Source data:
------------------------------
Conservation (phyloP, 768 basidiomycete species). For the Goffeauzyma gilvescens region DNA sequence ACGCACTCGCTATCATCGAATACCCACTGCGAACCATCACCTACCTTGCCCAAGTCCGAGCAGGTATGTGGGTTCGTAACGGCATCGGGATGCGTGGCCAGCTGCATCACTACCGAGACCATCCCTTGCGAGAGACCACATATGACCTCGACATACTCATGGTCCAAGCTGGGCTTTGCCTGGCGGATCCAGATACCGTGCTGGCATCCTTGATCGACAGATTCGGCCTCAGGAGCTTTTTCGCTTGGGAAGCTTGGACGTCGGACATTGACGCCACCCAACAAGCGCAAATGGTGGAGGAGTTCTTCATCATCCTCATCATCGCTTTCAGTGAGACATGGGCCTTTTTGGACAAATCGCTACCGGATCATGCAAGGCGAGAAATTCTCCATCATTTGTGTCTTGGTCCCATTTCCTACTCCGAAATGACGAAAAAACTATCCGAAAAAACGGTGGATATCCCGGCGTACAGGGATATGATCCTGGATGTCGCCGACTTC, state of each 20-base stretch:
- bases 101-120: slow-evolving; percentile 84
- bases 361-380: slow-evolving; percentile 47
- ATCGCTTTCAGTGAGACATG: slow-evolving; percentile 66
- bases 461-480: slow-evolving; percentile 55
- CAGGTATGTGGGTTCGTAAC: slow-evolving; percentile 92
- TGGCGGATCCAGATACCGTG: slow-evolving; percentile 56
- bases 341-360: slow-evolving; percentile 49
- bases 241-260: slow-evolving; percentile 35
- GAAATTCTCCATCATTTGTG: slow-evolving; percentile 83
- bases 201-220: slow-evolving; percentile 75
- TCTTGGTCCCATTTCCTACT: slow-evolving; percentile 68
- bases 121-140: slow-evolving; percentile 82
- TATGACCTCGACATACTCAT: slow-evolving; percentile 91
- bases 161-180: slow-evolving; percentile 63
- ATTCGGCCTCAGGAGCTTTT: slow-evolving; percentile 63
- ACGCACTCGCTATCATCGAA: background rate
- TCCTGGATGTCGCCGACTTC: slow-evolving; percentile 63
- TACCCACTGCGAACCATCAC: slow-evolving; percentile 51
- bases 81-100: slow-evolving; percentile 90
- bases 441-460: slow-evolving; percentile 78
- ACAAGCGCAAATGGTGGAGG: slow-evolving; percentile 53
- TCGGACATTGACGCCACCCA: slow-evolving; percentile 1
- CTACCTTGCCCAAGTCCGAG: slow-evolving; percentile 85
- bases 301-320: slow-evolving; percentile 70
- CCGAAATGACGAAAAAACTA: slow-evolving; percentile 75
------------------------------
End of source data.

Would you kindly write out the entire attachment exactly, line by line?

Conservation (phyloP, 768 basidiomycete species). For the Goffeauzyma gilvescens region DNA sequence ACGCACTCGCTATCATCGAATACCCACTGCGAACCATCACCTACCTTGCCCAAGTCCGAGCAGGTATGTGGGTTCGTAACGGCATCGGGATGCGTGGCCAGCTGCATCACTACCGAGACCATCCCTTGCGAGAGACCACATATGACCTCGACATACTCATGGTCCAAGCTGGGCTTTGCCTGGCGGATCCAGATACCGTGCTGGCATCCTTGATCGACAGATTCGGCCTCAGGAGCTTTTTCGCTTGGGAAGCTTGGACGTCGGACATTGACGCCACCCAACAAGCGCAAATGGTGGAGGAGTTCTTCATCATCCTCATCATCGCTTTCAGTGAGACATGGGCCTTTTTGGACAAATCGCTACCGGATCATGCAAGGCGAGAAATTCTCCATCATTTGTGTCTTGGTCCCATTTCCTACTCCGAAATGACGAAAAAACTATCCGAAAAAACGGTGGATATCCCGGCGTACAGGGATATGATCCTGGATGTCGCCGACTTC, state of each 20-base stretch:
- bases 101-120: slow-evolving; percentile 84
- bases 361-380: slow-evolving; percentile 47
- ATCGCTTTCAGTGAGACATG: slow-evolving; percentile 66
- bases 461-480: slow-evolving; percentile 55
- CAGGTATGTGGGTTCGTAAC: slow-evolving; percentile 92
- TGGCGGATCCAGATACCGTG: slow-evolving; percentile 56
- bases 341-360: slow-evolving; percentile 49
- bases 241-260: slow-evolving; percentile 35
- GAAATTCTCCATCATTTGTG: slow-evolving; percentile 83
- bases 201-220: slow-evolving; percentile 75
- TCTTGGTCCCATTTCCTACT: slow-evolving; percentile 68
- bases 121-140: slow-evolving; percentile 82
- TATGACCTCGACATACTCAT: slow-evolving; percentile 91
- bases 161-180: slow-evolving; percentile 63
- ATTCGGCCTCAGGAGCTTTT: slow-evolving; percentile 63
- ACGCACTCGCTATCATCGAA: background rate
- TCCTGGATGTCGCCGACTTC: slow-evolving; percentile 63
- TACCCACTGCGAACCATCAC: slow-evolving; percentile 51
- bases 81-100: slow-evolving; percentile 90
- bases 441-460: slow-evolving; percentile 78
- ACAAGCGCAAATGGTGGAGG: slow-evolving; percentile 53
- TCGGACATTGACGCCACCCA: slow-evolving; percentile 1
- CTACCTTGCCCAAGTCCGAG: slow-evolving; percentile 85
- bases 301-320: slow-evolving; percentile 70
- CCGAAATGACGAAAAAACTA: slow-evolving; percentile 75